Brazil's Data Protection Law: HR's Perspective

Author:Ms Renata Neeser
Profession:Littler Mendelson
 
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With less than a year remaining before Brazil's General Data Protection Law (referred to as the LGPD) takes effect, HR professionals should start preparing.

The LGPD—which regulates how companies, including employers, must process personal data such as employees' identification numbers—takes effect Aug. 15, 2020, except for the provisions giving authority to create the National Data Privacy Agency (ANPD), which took effect Dec. 28, 2018.

The ANPD, however, still isn't created. The government is optimistic that the directors will be chosen and vetted by the end of this year, but even if that occurs, it still won't leave much time for the agency to create the many regulations needed to implement the law. As a result, it's possible there will be delays in the law's implementation.

Nonetheless, HR should consider taking the following steps.

Create a Human Capital Team

Companies should build a team to help implement changes required by the law. The team should include HR professionals responsible for global and Brazilian workforce management, preferably with some experience in data privacy compliance. The law will apply to any organization—including foreign ones—collecting or transmitting personal data in Brazil.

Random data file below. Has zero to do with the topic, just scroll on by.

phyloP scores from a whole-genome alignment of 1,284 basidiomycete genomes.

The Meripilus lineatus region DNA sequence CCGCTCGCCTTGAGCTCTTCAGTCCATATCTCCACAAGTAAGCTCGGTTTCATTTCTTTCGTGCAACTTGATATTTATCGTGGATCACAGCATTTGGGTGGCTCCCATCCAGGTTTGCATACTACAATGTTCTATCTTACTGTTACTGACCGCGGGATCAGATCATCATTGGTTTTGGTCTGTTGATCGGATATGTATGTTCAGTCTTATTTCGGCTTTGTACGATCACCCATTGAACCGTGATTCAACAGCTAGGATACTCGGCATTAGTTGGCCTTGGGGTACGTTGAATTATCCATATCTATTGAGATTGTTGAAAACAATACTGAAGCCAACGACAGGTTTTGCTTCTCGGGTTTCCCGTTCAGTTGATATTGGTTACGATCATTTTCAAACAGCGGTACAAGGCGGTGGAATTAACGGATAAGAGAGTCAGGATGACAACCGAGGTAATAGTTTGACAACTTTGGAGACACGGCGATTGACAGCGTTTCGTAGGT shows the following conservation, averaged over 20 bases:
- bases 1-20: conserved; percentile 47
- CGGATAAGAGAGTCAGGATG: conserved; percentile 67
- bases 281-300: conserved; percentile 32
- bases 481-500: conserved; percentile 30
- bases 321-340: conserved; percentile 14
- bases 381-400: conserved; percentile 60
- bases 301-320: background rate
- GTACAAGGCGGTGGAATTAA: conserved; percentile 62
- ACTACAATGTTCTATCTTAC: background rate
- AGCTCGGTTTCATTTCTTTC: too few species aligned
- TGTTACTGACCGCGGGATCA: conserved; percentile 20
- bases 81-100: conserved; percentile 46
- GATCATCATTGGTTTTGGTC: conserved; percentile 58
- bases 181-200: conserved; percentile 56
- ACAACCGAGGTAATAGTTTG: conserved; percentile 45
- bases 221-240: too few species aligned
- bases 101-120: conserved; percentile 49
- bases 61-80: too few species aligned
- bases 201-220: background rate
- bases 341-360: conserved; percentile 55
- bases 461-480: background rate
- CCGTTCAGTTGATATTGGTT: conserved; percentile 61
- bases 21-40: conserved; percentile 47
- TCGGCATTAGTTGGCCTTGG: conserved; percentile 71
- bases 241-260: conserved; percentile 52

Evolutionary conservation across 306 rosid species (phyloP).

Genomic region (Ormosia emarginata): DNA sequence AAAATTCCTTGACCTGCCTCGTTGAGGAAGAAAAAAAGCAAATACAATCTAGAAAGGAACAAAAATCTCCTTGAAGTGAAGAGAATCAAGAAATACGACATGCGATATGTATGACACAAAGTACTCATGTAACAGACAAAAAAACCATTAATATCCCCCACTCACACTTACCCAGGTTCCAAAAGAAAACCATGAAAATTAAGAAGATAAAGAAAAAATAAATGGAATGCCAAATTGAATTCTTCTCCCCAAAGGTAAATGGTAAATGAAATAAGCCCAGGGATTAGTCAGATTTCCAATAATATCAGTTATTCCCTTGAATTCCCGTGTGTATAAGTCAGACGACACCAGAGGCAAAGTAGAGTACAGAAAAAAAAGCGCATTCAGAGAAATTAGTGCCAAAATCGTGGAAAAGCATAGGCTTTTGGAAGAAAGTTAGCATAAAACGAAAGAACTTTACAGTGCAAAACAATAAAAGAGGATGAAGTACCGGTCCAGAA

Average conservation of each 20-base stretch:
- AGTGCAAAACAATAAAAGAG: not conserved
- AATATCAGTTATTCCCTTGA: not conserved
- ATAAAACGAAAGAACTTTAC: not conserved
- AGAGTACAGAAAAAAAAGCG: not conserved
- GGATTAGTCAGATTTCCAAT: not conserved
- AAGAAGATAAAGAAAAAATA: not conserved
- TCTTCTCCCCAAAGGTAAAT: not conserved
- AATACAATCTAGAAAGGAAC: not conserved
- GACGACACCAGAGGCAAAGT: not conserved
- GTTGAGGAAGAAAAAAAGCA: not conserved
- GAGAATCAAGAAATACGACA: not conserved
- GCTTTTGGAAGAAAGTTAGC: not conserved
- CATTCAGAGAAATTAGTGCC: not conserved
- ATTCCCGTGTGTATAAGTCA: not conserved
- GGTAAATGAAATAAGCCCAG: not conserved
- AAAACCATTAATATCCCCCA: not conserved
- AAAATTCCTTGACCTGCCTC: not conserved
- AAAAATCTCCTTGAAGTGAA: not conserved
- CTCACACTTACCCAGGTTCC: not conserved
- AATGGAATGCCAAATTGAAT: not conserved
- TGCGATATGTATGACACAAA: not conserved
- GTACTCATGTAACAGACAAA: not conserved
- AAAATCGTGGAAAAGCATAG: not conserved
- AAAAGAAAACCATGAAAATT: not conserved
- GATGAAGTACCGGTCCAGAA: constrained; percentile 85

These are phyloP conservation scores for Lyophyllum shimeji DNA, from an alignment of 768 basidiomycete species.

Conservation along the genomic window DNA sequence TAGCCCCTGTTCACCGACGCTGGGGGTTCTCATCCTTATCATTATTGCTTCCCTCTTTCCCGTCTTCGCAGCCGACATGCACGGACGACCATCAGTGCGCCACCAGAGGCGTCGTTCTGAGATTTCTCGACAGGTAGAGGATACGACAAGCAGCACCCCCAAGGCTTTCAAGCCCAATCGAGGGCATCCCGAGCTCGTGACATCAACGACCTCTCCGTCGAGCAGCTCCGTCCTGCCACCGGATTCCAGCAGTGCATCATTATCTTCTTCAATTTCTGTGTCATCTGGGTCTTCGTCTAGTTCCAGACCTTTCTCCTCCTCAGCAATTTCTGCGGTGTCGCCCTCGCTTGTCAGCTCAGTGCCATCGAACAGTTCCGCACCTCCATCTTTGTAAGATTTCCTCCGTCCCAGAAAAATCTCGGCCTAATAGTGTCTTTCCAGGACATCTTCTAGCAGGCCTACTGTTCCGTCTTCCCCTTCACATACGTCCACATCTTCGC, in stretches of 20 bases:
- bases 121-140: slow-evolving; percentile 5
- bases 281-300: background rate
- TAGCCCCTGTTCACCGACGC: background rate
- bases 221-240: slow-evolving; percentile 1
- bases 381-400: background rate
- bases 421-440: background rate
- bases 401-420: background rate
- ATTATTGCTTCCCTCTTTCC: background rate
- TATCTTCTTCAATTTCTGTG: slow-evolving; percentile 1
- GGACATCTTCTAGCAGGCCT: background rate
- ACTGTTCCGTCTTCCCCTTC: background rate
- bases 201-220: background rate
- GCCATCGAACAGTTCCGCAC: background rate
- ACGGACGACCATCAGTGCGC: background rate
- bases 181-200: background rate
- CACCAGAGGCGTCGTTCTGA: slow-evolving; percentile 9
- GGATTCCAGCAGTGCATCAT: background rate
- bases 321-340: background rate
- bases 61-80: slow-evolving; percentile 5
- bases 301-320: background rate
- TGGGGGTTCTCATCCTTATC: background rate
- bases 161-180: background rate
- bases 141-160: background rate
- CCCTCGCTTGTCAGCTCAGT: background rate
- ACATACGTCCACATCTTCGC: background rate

Brazil's LGPD requires all companies to appoint an officer to be the "channel of communication" between the financial controller, the data subjects (e.g., employees) and the ANPD. One of the officer's main responsibilities is to guide employees and contractors on transmitting personal data. Therefore, the company should start assessing who should fill this role.

The ANPD may issue regulations about the definition and duties of such officers—including waiving the need to appoint one, depending on the nature and size of the company or on the volume of data handled. One of the proposed changes to the law was to waive this requirement for small companies, but the National Congress of Brazil left it for the ANPD to decide.

Train Key Stakeholders

It will take time and perseverance to educate and train workers not only on how to transmit and collect the data, but also on why the company is justified in collecting it.

Identify All Systems Used to Process Employees' Personal Data

Multinational companies often rely on cloud-based HR information systems to manage their workforces, including their Brazilian workforces. Often, such companies use a multinational vendor that in turn uses local subcontractors to provide payroll and HR services, without...

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